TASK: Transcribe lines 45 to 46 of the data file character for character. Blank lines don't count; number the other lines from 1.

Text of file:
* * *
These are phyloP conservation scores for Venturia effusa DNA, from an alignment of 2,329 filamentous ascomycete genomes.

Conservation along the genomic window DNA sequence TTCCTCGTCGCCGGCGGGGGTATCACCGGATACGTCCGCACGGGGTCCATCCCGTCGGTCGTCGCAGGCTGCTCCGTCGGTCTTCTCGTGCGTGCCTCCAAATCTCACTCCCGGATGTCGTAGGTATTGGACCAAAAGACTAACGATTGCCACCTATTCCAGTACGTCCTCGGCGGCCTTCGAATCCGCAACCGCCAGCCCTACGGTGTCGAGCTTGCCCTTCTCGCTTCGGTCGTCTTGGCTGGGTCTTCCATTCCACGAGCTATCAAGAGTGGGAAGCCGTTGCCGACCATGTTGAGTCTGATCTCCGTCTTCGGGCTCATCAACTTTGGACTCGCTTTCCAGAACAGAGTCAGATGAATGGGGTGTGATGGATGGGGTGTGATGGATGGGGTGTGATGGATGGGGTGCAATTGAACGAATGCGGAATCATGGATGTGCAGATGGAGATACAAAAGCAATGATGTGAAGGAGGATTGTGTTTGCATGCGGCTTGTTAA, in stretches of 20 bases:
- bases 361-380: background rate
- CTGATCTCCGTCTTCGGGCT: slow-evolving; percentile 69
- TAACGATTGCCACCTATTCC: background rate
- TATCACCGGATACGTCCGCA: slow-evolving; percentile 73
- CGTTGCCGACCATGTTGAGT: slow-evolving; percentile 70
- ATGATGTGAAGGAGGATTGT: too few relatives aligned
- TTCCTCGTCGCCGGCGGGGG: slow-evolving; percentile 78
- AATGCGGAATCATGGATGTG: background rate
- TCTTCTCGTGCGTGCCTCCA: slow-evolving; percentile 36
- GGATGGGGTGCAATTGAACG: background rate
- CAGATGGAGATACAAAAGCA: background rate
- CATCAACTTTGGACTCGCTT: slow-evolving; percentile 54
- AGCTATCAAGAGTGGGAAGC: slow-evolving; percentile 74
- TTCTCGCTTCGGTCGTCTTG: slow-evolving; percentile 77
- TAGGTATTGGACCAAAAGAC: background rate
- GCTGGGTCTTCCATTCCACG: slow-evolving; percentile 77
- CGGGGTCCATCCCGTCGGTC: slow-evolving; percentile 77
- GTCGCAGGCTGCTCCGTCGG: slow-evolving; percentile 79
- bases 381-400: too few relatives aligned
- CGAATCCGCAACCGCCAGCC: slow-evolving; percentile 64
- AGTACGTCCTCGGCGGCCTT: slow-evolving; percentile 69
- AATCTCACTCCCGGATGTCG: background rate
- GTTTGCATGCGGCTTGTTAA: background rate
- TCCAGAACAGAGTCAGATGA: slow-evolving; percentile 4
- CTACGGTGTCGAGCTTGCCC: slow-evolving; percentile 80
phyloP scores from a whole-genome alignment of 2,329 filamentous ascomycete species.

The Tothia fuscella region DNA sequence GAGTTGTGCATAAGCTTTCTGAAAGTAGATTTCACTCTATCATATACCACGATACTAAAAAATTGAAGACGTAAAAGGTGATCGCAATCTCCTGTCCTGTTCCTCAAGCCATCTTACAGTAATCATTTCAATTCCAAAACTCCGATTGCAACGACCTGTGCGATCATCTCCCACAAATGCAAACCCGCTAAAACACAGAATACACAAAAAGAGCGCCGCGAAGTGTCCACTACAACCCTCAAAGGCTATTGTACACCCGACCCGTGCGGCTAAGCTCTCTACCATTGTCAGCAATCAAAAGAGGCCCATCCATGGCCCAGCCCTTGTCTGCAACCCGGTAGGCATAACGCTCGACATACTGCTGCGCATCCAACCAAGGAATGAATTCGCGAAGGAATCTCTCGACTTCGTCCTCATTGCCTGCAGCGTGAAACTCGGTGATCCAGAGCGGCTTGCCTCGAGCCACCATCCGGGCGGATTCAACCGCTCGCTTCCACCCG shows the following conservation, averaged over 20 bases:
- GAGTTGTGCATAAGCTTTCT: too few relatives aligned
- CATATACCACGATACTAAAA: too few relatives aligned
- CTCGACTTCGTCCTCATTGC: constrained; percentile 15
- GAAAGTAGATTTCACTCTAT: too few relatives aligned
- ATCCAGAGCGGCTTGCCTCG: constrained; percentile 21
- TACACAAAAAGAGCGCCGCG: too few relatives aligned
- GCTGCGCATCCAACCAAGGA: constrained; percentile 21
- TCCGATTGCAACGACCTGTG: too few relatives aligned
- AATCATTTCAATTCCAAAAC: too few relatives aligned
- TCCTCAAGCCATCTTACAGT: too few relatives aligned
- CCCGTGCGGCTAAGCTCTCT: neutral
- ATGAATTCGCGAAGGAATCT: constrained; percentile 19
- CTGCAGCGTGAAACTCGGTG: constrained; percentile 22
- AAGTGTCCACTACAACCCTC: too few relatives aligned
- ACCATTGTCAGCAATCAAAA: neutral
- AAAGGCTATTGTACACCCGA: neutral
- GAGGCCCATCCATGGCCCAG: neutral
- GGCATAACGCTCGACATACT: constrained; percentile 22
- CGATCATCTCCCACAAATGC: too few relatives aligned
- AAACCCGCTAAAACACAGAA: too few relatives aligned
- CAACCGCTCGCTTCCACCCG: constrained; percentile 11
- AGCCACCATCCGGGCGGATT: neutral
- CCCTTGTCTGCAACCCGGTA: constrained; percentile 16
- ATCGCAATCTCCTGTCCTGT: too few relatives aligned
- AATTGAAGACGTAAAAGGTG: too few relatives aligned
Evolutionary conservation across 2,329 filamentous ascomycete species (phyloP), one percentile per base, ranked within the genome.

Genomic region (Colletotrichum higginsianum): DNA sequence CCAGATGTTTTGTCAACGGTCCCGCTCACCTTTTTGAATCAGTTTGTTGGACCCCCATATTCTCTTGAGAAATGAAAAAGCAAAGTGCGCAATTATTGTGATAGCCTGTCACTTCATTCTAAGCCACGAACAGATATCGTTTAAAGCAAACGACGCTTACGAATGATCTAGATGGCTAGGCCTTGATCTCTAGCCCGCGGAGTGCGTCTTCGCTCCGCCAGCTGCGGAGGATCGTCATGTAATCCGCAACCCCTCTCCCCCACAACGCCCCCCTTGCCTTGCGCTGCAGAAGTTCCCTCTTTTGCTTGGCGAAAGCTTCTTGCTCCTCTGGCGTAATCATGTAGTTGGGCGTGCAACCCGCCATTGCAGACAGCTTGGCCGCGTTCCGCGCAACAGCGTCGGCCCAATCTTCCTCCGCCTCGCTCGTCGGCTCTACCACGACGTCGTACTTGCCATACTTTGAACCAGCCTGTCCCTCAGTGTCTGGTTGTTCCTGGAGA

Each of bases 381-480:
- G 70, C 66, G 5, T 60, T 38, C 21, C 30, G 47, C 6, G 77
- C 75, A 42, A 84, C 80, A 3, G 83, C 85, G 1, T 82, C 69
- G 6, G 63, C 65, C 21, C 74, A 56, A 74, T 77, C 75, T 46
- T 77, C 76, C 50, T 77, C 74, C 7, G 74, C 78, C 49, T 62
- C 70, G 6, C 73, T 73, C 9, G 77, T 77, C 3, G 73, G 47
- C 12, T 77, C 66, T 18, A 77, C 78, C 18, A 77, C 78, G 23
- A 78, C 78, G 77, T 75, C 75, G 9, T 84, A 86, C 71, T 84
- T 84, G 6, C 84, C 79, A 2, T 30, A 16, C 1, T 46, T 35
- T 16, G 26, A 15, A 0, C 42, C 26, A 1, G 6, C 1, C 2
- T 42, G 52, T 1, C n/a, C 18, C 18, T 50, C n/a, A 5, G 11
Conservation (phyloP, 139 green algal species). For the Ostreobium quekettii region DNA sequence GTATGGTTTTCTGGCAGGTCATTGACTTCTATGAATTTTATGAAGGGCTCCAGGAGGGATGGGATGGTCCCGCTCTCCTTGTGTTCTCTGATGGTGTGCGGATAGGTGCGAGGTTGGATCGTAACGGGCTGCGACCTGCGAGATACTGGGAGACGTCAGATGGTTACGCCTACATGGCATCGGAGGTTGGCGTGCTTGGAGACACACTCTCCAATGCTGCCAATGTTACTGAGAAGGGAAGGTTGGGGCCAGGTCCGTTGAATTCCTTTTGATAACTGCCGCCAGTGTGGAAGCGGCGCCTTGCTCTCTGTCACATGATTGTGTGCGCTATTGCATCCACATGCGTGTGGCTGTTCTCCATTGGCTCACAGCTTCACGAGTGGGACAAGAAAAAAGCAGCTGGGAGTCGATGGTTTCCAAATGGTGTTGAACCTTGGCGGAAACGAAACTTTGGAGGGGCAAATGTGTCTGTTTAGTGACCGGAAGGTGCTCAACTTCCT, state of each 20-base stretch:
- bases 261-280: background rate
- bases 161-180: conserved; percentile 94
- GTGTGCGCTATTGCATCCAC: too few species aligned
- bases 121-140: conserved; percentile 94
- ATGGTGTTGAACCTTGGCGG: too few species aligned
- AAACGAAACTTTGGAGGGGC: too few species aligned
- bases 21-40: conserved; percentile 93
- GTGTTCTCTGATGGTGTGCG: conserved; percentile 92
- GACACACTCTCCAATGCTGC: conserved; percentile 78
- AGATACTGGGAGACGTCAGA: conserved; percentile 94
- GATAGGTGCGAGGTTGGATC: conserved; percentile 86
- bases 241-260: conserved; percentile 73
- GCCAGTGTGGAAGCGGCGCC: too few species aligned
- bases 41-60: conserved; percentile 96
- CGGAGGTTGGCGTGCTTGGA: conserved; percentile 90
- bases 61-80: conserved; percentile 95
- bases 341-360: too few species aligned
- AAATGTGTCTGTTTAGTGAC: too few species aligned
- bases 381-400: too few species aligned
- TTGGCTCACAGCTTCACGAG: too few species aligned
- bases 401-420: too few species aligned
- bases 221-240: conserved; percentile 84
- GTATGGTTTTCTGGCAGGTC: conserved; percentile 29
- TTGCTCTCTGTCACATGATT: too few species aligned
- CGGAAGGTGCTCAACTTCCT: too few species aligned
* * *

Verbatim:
- AAAGGCTATTGTACACCCGA: neutral
- GAGGCCCATCCATGGCCCAG: neutral